After so many distillery visits surely I have seen everything there is to be seen on a distillery tour? Certainly that is the question I get from the nervous tour guide when they innocently ask the group at the start who has toured a distillery before and I put my hand up and mention I may have been to about 40 or so in last 3 or 4 years. And yet, as is so often the case, this tour of the iconic Highland Park distillery did include a few things I had not seen before. Like many of the better tours they start with well-produced video and then take you out into the site. Highland Park famously floor malts about 20% of its barley requirements and while I have seen distilleries with the relatively rare floor malting operations before (inc. Kilchomen and Bowmore) the day I toured Highland Park they also had a peat fire burning which I had not seen on previous tours.
I had signed up for the rather expensive ($100+ depending on exchange rate) Magnus Eunson tour, named after the distilleries founder. The tour itself was actually the same as the regular tour, the difference was the very extensive tasting that followed. With a knowledgeable guide I was led through a tasting of the entire range from new make spirit and the standard expression 12 year old through to the sublime 40 year old I have previously reviewed and raved about. A fantastic experience and I was able (via the wonders of smart phone technology) to compare my previous Highland Park tasting notes with the experience of tasting while sitting in the distillery and while doing that something occurred to me. I was consistently missing the salty, fresh sea notes I often found in Highland Park. The guide suggested that because I had been in Orkney for a few days (I had actually visited the oil terminal on Flotta by boat the day before) my nose had become accustomed to the local climate and salty sea air so was not able to pick it out anymore. Interesting theory, however the fact I had also had a cold for a week or so before the trip may also have been a factor.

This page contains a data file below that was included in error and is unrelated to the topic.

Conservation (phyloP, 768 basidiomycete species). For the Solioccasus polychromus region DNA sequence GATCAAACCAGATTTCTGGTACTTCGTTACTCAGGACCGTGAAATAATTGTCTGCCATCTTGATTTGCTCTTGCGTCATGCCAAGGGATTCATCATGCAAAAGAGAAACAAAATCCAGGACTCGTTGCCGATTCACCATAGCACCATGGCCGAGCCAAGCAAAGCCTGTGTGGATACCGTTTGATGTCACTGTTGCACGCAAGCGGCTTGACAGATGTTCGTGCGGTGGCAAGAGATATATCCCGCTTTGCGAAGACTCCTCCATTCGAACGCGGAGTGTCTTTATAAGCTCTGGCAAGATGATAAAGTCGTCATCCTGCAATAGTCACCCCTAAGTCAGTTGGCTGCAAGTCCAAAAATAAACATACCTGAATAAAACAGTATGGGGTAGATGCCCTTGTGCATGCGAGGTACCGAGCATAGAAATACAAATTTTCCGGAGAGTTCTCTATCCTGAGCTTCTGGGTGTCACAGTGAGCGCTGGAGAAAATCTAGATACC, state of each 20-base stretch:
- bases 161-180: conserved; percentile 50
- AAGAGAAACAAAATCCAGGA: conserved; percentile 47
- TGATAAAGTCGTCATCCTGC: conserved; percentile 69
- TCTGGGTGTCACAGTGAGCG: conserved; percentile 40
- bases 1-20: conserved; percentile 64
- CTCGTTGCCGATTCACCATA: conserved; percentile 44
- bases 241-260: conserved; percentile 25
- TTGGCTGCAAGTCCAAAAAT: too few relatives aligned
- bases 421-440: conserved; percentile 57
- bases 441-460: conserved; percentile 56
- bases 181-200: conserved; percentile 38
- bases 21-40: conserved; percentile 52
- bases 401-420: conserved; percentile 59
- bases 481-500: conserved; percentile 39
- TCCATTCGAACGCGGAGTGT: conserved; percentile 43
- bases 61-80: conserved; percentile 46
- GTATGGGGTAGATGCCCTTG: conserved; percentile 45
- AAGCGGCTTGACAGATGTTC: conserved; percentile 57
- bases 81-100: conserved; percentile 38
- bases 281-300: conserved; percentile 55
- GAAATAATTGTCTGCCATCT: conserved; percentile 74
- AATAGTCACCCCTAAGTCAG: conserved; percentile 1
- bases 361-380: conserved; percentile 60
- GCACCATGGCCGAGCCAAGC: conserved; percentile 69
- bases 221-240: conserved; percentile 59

A classic distillery and a classic day with a strong focus on the unique features of Highland Park, primarily the use of sherry seasoned wood (both American and European oak) and the unique Orkney peat. It was worth every penny as it is very unlikely I will ever make it back to Orkney and because I did not want to have any regrets about not taking full advantage of the opportunity, I decided, to use an American sporting expression, to "leave it all on the field" and pay for the full experience. I left very happy (and mildly intoxicated; I walked back to Kirkwall Hotel) with a bottle of St Magnus Second Edition (which I then gave to my father for his birthday) and a few mini bottles of the more difficult to find expressions including the 16 year old and 25 year old, a nice blue tie and a book. Can you tell I had been drinking?